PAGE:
Lena Wilson, the £200,000-a-year CEO of Scottish Enterprise picks up an extra £55,000 a year for working one day a month at Intertek Group Picture: Gordon Terris
Lena Wilson, the £200,000-a-year chief executive of Scottish Enterprise, picks up an extra £55,000 for working one day a month as a non-executive director of London-based Intertek Group plc.
Her outside post provoked a storm of protest when announced last June, with many MSPs saying she should focus on creating jobs for Scotland.
Now, with public anger growing over the low tax paid by firms such as Amazon and Starbucks, Wilson's role is doubly controversial.
Last week it was reported that Intertek, which runs industrial testing laboratories worldwide, paid no UK corporation tax in 2011 despite a pre-tax profit of £213 million. However, it did pay tax to foreign governments.
Now the Sunday Herald can reveal that while Wilson's employer was paying taxes overseas, it paid UK corporation tax in just two years since 2002 – £0.7m and £0.1m in 2003 and 2007 respectively – against gross global operating profits of £1.4 billion.
However, this £0.8m was more than offset by tax reliefs of £8.8m on overseas earnings, meaning the Intertek firm paid no net UK corporation tax.
The company last night said that after a series of losses it expected to pay UK corporation tax in two or three years' time.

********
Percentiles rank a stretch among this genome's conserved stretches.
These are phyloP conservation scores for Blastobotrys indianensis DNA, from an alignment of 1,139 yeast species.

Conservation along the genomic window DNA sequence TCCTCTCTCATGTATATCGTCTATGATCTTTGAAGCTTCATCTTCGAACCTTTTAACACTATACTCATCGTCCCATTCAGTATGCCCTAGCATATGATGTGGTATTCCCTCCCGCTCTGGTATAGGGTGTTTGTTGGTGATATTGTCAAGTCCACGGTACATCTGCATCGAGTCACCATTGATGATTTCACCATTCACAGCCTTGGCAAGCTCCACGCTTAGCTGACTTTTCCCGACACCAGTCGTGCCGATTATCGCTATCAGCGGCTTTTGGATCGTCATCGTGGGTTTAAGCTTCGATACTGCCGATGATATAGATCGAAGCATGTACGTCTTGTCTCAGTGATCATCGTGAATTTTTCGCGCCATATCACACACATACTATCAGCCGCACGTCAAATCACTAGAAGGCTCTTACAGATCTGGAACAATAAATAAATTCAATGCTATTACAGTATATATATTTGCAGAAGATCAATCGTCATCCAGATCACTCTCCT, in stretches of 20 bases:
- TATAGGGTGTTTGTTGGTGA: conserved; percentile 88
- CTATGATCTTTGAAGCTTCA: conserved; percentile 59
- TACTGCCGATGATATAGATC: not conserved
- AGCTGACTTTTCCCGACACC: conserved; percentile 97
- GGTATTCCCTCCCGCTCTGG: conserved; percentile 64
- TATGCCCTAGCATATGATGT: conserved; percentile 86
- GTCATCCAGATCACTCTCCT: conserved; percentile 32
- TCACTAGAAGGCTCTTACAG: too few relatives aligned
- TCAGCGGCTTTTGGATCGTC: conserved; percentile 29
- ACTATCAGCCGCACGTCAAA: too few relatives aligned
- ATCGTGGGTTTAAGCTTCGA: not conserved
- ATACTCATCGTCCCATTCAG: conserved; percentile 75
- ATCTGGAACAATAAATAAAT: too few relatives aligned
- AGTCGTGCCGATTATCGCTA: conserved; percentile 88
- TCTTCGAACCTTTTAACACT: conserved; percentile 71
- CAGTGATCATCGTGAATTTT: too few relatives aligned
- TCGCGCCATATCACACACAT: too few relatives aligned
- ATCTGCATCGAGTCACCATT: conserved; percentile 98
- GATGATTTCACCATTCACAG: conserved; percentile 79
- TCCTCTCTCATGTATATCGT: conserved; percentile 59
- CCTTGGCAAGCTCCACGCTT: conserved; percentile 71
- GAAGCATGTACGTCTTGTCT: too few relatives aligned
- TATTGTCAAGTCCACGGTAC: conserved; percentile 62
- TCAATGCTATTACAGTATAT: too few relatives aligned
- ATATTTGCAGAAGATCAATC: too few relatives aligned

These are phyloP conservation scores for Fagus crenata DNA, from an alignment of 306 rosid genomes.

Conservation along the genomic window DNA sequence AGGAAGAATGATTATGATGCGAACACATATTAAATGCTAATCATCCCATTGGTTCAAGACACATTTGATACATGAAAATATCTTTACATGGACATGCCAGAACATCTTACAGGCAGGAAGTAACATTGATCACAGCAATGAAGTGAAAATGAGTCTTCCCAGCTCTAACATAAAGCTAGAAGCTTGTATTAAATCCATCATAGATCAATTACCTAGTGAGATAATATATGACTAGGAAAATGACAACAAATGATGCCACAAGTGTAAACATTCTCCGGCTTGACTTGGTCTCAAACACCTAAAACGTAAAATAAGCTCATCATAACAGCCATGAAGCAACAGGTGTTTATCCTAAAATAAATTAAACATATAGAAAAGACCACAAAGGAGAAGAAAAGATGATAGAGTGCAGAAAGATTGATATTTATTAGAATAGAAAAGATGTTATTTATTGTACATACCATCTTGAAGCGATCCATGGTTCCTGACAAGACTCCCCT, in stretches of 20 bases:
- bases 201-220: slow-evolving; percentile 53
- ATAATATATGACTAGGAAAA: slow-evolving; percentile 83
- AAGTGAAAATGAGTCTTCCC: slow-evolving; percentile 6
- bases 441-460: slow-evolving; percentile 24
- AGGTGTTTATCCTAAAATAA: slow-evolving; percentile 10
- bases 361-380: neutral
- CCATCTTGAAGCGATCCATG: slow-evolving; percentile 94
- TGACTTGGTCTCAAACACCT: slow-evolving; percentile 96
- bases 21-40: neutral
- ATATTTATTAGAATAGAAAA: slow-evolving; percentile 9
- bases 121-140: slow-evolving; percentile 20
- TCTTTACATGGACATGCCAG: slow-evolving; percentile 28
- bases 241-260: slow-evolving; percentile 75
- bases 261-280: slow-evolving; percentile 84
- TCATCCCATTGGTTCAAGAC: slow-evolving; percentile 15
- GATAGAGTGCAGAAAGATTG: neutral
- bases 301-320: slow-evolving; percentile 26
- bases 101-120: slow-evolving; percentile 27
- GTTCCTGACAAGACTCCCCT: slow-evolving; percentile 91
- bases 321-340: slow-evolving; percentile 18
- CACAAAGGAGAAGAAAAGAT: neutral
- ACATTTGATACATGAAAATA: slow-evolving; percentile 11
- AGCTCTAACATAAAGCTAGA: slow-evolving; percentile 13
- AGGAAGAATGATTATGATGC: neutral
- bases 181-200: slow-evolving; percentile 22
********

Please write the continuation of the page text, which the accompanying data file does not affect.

In a leaked Cabinet paper published last week, Finance Secretary John Swinney said tax collection was helped by "a public climate that regards tax avoidance as unacceptable".
Scottish LibDem leader Willie Rennie said: "SNP ministers have employed Ms Wilson - Not only have they allowed her to top up her six-figure salary, it now appears it's with a company which is happy to kick the economy when its down. As Mr Swinney approved this appointment he should investigate this and really think if it's the right message to send to responsible businesses in Scotland."
Dave Watson, Scottish organiser of Unison, which is campaigning against tax-dodging companies getting public-sector contracts, said: "Government must take action against companies which don't pay UK corporation tax. So to have government officials working for them certainly sends out the wrong message."
Wilson's second job was unprecedented for a Scottish Enterprise chief, but was endorsed by its chair, Crawford Gillies, and Swinney.
Wilson freed up more personal time for Intertek by quitting the board of a charity for young people, the Prince's Youth Business Trust.
Asked why Intertek had effectively paid no corporation tax since 2002, a spokeswoman said: "Whilst we do currently make a small profit in the UK we had previously made a loss over many years and these previous losses can be offset against the current profit."
Scottish Enterprise spokeswoman said: "This is a matter for Intertek to discuss – we do not comment on the tax arrangements of individual companies."
Scottish Enterprise also said Wilson did not wish to comment, as she was bound by a duty of confidentiality to Intertek.
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